You might have heard of musical prodigies who performed and wrote music at an incredibly young age -- and a part of you might wonder, “Could that be my kid?” What the stories behind those notable musicians might not tell you is that they had to pick up an instrument at an extremely early age. However, what worked for those individuals might not be right for your child.
Window of Opportunity
The first five years of life are the most critical regarding brain development, and according to PBS.org, a “window of opportunity” exists between birth and age 9 years that is most ideal for developing musical sensibility. The brain and physical and mental processes are at a prime for learning musical skills. Informal music lessons can begin at birth when you listen and dance to music or sing nursery rhymes with your infant. By age 3, you can involve your child in active music-making by providing your child with instruments or by taking relaxed group music classes. By ages 5 through 9, according to PBS.org, you can begin formal lessons because your child might have more discipline and the attention span needed for lessons. If you choose to start formal lessons by age 3 or 4, find a teacher or program with experience dealing with younger children.
One route you can take with your child is Suzuki violin, a program that is known for starting early, at age 3. Japanese violinist Shinichi Suzuki developed this method after he realized children at a young age learn their native language with ease, and this style of learning can also be applied to music instrument instruction. In this method of teaching, children learn to play an instrument by rote, which develops the ear as well as the fine-motor control needed for playing an instrument such as the violin. Lessons typically occur once or twice a week, and the program also relies on parent participation and encouraging frequent practice at home.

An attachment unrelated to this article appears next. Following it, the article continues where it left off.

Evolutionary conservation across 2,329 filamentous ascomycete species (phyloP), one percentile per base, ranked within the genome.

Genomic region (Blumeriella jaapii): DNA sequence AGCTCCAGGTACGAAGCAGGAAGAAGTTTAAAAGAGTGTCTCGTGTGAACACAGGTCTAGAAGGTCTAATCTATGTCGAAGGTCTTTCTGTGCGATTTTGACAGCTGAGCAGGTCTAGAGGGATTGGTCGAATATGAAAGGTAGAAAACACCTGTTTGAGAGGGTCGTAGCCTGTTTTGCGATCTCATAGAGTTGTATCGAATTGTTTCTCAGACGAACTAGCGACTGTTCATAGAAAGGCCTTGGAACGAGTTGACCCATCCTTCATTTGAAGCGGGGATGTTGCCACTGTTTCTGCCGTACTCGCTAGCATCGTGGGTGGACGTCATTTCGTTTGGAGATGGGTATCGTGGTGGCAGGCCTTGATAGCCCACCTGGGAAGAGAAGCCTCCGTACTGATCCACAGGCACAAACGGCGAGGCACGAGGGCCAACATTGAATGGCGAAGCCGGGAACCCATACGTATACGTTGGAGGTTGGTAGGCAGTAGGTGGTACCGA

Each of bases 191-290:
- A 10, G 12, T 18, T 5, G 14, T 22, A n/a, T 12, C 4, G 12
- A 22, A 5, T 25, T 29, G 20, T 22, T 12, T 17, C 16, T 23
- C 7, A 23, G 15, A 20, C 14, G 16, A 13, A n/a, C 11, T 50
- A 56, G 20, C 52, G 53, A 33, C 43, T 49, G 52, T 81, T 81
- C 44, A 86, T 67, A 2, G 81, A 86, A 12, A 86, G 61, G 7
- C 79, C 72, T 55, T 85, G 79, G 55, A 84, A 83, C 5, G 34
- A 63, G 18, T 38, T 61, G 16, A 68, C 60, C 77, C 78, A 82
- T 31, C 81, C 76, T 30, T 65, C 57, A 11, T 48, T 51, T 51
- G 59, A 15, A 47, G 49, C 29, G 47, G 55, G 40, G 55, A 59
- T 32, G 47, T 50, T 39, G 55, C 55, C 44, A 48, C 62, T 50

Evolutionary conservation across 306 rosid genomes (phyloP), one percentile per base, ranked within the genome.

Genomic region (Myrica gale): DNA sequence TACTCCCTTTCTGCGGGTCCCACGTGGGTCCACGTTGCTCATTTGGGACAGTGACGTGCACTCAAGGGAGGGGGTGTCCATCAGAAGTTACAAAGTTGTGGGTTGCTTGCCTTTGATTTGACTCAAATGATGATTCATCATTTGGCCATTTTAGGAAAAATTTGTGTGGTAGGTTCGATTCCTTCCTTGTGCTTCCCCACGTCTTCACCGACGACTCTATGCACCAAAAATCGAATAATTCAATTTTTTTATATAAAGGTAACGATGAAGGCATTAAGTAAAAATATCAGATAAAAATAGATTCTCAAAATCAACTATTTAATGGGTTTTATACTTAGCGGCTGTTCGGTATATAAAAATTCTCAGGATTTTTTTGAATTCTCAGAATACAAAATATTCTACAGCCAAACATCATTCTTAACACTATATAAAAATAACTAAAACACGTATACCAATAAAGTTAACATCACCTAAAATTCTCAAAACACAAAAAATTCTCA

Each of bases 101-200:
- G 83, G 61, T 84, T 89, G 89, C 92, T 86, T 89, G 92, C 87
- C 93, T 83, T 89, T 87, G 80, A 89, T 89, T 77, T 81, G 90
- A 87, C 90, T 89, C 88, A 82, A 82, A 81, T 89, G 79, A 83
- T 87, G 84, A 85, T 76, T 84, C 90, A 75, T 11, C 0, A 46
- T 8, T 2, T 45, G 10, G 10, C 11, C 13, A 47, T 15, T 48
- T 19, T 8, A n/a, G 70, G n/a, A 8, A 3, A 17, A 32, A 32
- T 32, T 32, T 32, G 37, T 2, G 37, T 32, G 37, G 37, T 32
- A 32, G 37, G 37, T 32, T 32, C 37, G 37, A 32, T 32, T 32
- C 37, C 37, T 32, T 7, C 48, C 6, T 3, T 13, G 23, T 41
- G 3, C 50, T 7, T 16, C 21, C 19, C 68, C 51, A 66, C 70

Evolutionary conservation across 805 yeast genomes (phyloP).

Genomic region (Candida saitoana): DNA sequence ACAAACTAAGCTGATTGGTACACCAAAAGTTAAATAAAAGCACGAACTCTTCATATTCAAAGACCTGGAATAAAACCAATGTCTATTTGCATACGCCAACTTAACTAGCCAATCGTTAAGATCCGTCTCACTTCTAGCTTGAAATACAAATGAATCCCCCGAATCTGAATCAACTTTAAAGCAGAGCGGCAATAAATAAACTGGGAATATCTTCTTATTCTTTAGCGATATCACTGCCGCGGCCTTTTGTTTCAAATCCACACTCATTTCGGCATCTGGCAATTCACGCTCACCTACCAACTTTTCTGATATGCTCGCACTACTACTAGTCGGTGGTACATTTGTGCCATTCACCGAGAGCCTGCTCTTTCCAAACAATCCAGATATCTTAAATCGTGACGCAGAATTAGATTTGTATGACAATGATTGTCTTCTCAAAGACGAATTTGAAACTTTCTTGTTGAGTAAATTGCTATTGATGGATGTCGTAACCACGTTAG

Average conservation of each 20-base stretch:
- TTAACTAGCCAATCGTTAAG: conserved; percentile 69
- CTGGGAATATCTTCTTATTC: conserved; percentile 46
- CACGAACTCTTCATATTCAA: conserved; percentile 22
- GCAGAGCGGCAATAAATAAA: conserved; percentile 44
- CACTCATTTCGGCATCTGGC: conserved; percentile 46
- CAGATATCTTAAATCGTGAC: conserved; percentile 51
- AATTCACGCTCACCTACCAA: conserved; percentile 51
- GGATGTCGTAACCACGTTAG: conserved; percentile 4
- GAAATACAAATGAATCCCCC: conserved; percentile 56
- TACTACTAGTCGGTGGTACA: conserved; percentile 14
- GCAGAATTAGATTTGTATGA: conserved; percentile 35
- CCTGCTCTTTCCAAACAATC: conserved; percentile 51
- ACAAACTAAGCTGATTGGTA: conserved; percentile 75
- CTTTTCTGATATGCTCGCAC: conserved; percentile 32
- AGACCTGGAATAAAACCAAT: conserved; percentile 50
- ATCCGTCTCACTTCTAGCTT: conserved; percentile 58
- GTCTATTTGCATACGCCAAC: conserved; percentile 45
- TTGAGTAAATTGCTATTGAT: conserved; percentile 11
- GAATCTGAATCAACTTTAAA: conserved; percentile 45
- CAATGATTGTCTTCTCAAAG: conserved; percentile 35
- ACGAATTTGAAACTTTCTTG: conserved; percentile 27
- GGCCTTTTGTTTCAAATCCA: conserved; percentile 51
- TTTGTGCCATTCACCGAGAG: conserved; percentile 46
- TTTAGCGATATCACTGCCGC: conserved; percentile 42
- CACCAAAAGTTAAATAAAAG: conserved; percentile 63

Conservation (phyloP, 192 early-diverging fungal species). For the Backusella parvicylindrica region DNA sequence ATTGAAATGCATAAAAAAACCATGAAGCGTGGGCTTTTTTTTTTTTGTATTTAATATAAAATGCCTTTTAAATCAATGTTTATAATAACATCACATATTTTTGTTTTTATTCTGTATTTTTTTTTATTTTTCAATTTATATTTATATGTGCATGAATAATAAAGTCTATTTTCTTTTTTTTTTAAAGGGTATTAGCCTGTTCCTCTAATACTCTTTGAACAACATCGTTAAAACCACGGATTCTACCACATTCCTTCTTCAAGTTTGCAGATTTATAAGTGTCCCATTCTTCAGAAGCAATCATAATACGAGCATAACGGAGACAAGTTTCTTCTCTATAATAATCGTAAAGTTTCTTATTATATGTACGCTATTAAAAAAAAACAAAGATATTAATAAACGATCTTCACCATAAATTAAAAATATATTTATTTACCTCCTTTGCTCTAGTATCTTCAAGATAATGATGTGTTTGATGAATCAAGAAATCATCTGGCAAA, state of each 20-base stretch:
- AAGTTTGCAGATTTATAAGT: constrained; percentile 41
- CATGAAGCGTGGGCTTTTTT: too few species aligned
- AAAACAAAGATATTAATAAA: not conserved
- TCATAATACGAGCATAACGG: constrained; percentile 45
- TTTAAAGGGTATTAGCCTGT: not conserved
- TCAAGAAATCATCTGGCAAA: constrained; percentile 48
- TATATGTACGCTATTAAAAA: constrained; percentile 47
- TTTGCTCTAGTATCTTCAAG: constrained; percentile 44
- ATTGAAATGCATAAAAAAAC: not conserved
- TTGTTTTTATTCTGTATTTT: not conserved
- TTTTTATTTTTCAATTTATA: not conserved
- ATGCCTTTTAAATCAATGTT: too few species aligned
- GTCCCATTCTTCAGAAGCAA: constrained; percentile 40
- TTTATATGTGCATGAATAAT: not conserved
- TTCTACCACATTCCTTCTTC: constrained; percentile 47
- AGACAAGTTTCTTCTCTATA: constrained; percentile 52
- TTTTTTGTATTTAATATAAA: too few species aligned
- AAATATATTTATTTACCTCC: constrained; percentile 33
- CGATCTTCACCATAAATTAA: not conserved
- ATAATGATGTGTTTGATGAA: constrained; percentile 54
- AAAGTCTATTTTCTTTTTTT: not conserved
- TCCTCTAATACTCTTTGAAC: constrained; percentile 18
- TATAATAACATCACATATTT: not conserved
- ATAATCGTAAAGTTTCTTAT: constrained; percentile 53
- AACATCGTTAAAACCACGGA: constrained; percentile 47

Whether you choose to seek Suzuki lessons or traditional violin lessons, you must ask whether you are also ready for your child to begin lessons. It would be nice to let the instructor do all the work, but the teacher will likely ask you to ensure that your child practices every day. You can’t expect your child to be a prodigy right away, but with frequent practice, you might be amazed at how fast your child progresses. You need to ask yourself whether you are a parent who will be strict and require frequent practice, so your parenting style dictates what age your child begins violin lessons.
You need to think about what you want your child to get out of music lessons. If you merely want him to develop an appreciation of music, you can have more relaxed lessons that focus on fun rather than intense discipline. You can start violin lessons when your child is ready. If you want your child to perform in an orchestra, or at least have that option later in life, you need to start lessons early, whether your child is ready or not, and be strict. You might be persuaded to wait to begin violin lessons because you have heard children complain that their parents made them do lessons even though they hated it. But if you wait too long, you might impede your child’s ability to pick up the instrument quickly and with precision.